none
MVVM / WCF Validation and exception handling - General advice please

    Pregunta

  • Hi folks

    I am writing a system using WPF (MVVM) and WCF.

    What is the best way to perform validation and exception handling? There seems to be many varied ways of doing it and none of them seem completely ideal.

    My thinking is that I need to validate the input to the server (WCF) methods to protect the server, but I also need some kind of validation on the client. The problem I see on the client is how to communicate the problems - in some cases it's fine to have the red border around text boxes, but what if an exception gets thrown - how do I get that exception and display an error if everything is happening through data binding?

    Thanks in advance for any tips!

    sábado, 14 de abril de 2012 3:00

Respuestas

  • Hi,

    there are two pieces of advice I'd like to give you:

    1. The webservice should check it's input data and throw exceptions whenever something is wrong.

    2. The GUI should implement checks as ValidationRules or through IDataErrorInfo that make sure that those exceptions never get thrown.

    The reasoning behind this is as follows: a webservice is intended to be called by other software, and the preferred way to tell a piece of software that it has done something wrong is an exception. As you already wrote, this is necessary for the webservice in order to protect itself.

    The GUI is intended to be used by a human being, and is supposed to "translate" between the webservice and the human. So, part of its job is to make sure that the human does not enter anything that makes the webservice throw an exception. The best way to do that is to offer only valid options to the user, and where that isn't possible, second best are clear and helpful validation messages which tell the user what to change in order to get a valid result, before the data is sent to the webservice.

    If there is too much logic in the webservice which you don't want to write again in the GUI, i.e. ViewModel, you still have to keep in mind that the GUI should be able to display localized error messages, while the webservice normally should deal with culturally invariant data. So, if there are validation checks that can only be done by the webservice, you should have some part in the ViewModel that catches exceptions thrown by the webservice and translates them into error messages, which can be shown to the user in a convenient place.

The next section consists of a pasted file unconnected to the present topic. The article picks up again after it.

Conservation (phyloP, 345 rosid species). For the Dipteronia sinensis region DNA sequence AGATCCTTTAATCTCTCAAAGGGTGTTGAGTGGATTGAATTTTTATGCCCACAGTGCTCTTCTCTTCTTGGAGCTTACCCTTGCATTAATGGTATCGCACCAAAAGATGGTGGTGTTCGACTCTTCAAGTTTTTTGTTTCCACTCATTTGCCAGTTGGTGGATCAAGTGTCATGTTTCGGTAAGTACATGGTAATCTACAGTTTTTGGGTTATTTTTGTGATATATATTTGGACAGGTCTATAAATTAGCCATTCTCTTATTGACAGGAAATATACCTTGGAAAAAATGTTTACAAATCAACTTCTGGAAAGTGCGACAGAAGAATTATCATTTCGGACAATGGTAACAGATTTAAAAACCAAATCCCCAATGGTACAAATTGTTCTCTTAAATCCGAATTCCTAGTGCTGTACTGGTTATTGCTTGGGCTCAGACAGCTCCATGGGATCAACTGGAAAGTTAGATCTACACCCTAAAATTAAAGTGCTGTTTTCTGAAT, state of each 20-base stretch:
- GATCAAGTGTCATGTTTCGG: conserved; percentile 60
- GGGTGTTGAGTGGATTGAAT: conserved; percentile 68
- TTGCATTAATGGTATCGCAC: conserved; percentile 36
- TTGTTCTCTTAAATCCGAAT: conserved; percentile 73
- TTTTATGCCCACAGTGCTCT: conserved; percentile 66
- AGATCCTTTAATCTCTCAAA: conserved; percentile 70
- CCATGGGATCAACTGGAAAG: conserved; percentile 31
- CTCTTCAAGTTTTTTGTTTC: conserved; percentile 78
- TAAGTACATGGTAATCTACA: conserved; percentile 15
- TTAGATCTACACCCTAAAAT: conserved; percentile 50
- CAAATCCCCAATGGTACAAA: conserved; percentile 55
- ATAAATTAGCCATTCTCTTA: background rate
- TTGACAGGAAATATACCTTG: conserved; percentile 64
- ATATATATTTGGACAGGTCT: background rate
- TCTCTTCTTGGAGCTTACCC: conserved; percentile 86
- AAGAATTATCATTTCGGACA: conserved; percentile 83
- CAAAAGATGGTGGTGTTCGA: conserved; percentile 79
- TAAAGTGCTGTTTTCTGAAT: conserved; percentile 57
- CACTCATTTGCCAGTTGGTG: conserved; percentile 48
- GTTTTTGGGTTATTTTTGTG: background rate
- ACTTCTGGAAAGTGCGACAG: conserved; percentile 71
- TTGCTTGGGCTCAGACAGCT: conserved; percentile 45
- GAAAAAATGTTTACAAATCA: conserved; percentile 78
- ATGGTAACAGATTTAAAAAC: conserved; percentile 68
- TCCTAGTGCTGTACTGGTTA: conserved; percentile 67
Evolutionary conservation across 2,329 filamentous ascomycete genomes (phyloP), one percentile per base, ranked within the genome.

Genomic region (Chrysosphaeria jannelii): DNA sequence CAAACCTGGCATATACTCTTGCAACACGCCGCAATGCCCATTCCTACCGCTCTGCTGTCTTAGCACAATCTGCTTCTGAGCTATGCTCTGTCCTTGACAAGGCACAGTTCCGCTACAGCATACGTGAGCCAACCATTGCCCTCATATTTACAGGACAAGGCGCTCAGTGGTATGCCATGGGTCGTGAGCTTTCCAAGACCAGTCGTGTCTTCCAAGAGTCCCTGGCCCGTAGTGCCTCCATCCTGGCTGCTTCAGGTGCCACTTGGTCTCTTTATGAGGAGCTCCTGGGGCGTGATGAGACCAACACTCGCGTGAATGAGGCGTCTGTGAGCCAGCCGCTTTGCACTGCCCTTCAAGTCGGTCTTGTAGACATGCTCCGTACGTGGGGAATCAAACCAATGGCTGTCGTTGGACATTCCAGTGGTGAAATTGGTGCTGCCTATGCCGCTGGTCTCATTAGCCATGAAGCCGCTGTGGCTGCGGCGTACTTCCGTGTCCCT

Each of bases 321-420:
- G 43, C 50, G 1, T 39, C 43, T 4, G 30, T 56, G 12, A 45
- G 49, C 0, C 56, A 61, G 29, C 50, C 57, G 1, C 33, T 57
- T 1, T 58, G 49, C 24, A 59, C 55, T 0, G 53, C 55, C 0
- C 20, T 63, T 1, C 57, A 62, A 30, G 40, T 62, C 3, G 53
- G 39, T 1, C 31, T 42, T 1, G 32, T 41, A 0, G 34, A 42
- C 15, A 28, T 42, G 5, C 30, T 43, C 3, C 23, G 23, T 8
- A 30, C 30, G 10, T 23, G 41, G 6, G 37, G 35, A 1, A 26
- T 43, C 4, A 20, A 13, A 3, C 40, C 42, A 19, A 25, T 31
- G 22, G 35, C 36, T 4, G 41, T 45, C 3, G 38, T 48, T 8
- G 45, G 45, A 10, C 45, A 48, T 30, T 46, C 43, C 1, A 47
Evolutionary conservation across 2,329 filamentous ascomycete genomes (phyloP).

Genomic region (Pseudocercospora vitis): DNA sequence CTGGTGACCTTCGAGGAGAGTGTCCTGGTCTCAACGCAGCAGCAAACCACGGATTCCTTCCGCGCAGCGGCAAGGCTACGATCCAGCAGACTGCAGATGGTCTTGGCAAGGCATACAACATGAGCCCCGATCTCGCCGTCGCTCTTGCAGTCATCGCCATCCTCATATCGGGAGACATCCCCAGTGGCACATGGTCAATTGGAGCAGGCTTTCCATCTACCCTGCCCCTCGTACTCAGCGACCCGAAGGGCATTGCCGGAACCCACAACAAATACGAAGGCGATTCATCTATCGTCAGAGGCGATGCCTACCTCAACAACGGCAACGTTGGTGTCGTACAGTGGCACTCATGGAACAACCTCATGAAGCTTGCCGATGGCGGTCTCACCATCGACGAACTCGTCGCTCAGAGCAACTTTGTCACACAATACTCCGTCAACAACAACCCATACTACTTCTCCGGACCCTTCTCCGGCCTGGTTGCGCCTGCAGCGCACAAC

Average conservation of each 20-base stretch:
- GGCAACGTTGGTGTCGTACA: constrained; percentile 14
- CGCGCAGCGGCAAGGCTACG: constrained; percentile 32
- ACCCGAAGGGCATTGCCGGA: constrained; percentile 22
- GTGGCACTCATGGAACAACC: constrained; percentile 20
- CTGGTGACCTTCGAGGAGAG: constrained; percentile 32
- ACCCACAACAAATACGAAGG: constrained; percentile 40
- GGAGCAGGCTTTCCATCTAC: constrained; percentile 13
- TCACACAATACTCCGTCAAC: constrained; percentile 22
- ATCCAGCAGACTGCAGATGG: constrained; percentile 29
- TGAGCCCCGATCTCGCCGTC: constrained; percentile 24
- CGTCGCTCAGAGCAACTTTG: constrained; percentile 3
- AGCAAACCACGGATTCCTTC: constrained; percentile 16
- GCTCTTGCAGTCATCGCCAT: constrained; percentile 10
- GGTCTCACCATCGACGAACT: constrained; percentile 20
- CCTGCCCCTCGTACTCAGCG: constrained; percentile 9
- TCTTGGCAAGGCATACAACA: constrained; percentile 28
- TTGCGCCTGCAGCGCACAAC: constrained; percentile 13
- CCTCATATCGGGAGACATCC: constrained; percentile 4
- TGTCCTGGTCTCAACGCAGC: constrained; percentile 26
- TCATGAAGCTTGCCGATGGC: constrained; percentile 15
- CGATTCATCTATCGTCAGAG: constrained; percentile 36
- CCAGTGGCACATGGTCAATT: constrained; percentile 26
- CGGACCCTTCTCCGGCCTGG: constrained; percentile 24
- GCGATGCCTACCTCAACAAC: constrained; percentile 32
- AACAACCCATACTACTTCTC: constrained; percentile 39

However, if you want to take a shortcut, you could still set ValidatesOnExceptions to true on the bindings. That would cause the Bindings to display a validation error whenever changing the bound property causes an exception.

    Finally, you might be interestet in the following blog posts: http://wpfglue.wordpress.com/category/validation/


    http://wpfglue.wordpress.com


    • Editado hbarck sábado, 14 de abril de 2012 13:19
    • Marcado como respuesta BuckBuchanan domingo, 15 de abril de 2012 0:42
    sábado, 14 de abril de 2012 13:17

Todas las respuestas

  • sábado, 14 de abril de 2012 8:13
  • Hi,

    there are two pieces of advice I'd like to give you:

    1. The webservice should check it's input data and throw exceptions whenever something is wrong.

    2. The GUI should implement checks as ValidationRules or through IDataErrorInfo that make sure that those exceptions never get thrown.

    The reasoning behind this is as follows: a webservice is intended to be called by other software, and the preferred way to tell a piece of software that it has done something wrong is an exception. As you already wrote, this is necessary for the webservice in order to protect itself.

    The GUI is intended to be used by a human being, and is supposed to "translate" between the webservice and the human. So, part of its job is to make sure that the human does not enter anything that makes the webservice throw an exception. The best way to do that is to offer only valid options to the user, and where that isn't possible, second best are clear and helpful validation messages which tell the user what to change in order to get a valid result, before the data is sent to the webservice.

    If there is too much logic in the webservice which you don't want to write again in the GUI, i.e. ViewModel, you still have to keep in mind that the GUI should be able to display localized error messages, while the webservice normally should deal with culturally invariant data. So, if there are validation checks that can only be done by the webservice, you should have some part in the ViewModel that catches exceptions thrown by the webservice and translates them into error messages, which can be shown to the user in a convenient place.

    However, if you want to take a shortcut, you could still set ValidatesOnExceptions to true on the bindings. That would cause the Bindings to display a validation error whenever changing the bound property causes an exception.

    Finally, you might be interestet in the following blog posts: http://wpfglue.wordpress.com/category/validation/


    http://wpfglue.wordpress.com


    • Editado hbarck sábado, 14 de abril de 2012 13:19
    • Marcado como respuesta BuckBuchanan domingo, 15 de abril de 2012 0:42
    sábado, 14 de abril de 2012 13:17
  • Thanks for the feedback folks. Looks like good advice.

    I have started playing with the IDataErrorInfo stuff and that looks like quite a nice way to go.

    Thanks.

    domingo, 15 de abril de 2012 0:43